Lore, on the other hand, is something fearsome; not even we know the full extent of how far his body has been altered to allow for the kinds of feats he’s capable of pulling off. The earlier comparison to the Terminator could not be more apt; he’s dangerous in every way possible. Human punches don’t mean anything to him, his ocular heads-up display analyzes attack patterns and striking force, and he’s got a Triumph motorcycle which seems to bend as many laws of physics as he does. (Truthfully, the whole movie throws the physics book right out the window.) He’s nigh indestructible, taking whatever’s thrown at him and begging for seconds and thirds.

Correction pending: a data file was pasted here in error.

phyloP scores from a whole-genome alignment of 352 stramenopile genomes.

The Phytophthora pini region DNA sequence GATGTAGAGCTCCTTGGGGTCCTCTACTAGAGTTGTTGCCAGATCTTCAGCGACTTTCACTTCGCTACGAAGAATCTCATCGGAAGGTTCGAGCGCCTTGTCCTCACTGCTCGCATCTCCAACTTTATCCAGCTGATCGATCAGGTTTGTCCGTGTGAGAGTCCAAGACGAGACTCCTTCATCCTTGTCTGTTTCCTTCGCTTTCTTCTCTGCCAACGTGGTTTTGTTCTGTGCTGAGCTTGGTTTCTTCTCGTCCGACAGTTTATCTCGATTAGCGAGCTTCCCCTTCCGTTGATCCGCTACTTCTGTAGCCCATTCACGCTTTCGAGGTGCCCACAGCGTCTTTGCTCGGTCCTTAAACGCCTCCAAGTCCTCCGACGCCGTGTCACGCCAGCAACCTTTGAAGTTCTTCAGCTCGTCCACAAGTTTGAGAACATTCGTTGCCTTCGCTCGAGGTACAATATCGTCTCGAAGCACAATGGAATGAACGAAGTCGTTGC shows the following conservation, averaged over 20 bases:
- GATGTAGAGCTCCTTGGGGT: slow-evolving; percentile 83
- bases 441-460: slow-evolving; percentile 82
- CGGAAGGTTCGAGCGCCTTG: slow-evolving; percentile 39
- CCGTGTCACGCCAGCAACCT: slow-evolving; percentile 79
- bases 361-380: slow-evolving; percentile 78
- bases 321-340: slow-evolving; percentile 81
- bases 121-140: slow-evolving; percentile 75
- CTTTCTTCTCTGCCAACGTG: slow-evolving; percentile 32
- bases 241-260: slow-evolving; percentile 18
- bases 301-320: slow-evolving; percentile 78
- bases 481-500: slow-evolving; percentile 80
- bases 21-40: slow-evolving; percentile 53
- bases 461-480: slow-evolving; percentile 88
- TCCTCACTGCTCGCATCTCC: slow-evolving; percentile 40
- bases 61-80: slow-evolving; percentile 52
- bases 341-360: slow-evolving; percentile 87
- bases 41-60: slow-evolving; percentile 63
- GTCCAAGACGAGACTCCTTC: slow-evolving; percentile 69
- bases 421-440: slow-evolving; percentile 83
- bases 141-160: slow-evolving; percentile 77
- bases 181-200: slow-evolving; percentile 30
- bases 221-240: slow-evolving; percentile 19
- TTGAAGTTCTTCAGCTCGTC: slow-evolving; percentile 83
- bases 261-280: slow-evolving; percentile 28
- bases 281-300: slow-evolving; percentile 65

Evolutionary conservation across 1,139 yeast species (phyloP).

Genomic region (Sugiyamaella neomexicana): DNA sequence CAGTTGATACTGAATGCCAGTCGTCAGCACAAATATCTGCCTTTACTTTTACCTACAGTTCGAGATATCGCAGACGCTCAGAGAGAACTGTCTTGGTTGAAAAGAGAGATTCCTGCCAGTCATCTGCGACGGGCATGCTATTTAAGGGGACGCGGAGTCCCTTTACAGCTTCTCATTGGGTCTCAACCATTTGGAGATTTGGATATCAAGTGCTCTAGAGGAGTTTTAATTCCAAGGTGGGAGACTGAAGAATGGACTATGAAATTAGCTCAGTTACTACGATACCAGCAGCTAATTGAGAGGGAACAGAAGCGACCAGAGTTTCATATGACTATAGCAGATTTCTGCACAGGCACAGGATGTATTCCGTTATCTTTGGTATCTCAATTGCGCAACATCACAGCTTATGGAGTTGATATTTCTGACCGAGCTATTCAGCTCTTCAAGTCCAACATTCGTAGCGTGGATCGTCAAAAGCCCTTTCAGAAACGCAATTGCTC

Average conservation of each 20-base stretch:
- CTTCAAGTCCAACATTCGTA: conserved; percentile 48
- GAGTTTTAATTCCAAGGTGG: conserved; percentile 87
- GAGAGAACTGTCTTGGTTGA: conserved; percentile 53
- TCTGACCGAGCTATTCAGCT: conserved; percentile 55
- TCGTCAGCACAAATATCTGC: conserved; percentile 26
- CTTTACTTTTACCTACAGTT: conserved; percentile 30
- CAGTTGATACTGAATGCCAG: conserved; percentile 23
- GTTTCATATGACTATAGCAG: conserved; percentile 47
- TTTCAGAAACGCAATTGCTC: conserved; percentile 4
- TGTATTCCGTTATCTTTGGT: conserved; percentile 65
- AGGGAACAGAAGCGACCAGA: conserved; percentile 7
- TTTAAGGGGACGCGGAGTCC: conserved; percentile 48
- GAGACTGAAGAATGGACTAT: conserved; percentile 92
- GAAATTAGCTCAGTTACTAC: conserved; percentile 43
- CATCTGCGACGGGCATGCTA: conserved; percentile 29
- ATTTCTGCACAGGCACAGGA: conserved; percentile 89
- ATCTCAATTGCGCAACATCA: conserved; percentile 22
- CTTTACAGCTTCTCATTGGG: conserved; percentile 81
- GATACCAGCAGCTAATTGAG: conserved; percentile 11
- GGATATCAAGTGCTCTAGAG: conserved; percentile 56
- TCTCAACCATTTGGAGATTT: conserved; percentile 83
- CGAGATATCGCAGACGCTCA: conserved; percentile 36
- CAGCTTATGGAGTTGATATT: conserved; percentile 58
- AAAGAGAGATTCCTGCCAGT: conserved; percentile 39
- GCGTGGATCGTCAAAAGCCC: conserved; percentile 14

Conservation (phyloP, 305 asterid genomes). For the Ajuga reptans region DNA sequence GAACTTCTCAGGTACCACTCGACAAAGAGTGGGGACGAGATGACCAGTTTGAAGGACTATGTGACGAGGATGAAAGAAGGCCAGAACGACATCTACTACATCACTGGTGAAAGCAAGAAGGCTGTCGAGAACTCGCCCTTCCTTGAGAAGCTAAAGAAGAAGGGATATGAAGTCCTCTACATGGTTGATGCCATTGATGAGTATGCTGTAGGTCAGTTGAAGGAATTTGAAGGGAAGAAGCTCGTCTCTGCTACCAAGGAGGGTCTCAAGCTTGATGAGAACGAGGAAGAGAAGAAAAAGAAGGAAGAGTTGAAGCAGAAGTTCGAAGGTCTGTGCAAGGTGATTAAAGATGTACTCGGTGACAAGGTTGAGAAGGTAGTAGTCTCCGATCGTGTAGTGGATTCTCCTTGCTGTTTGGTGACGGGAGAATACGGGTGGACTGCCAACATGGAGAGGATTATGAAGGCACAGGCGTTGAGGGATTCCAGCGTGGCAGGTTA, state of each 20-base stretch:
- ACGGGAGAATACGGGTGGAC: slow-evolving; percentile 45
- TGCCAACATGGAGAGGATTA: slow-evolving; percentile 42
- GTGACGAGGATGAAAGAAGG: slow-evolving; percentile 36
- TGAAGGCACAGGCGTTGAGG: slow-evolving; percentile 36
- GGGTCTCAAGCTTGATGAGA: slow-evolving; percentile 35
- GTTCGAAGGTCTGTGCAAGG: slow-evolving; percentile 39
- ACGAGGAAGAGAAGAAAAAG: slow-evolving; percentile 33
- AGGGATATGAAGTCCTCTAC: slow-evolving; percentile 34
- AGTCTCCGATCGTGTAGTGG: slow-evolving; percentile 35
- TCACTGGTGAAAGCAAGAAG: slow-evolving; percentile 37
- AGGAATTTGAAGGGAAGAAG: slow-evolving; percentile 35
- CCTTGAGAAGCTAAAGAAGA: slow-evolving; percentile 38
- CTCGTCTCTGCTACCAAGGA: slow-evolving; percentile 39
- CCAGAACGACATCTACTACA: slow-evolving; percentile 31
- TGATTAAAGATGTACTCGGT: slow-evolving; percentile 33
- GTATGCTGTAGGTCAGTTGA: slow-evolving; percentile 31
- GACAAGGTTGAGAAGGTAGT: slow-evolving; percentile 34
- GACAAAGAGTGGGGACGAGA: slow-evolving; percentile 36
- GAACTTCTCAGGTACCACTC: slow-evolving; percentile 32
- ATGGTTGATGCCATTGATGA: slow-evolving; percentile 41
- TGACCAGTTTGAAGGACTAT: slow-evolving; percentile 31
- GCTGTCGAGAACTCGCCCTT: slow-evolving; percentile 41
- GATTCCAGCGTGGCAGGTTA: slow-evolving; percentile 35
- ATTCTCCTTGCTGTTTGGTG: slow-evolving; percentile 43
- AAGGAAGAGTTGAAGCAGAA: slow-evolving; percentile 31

Thematic material doesn’t come into play much; of course, the whole concept of FAMILY! (as cemented in every Fast and Furious film by Dominic Toretto) ties everything together, and there’s a little commentary on the worth of upgraded human versus regular human. But who are we kidding? It’s a Fast and Furious movie, for Christ’s sake. You’re not here for thematic material. You’re here to watch things go boom and petty insults to be whipped back and forth. A couple of random cameos here and there don’t go amiss, but you have to wonder about the reason for them, as they threaten to take you out of the movie just a little bit.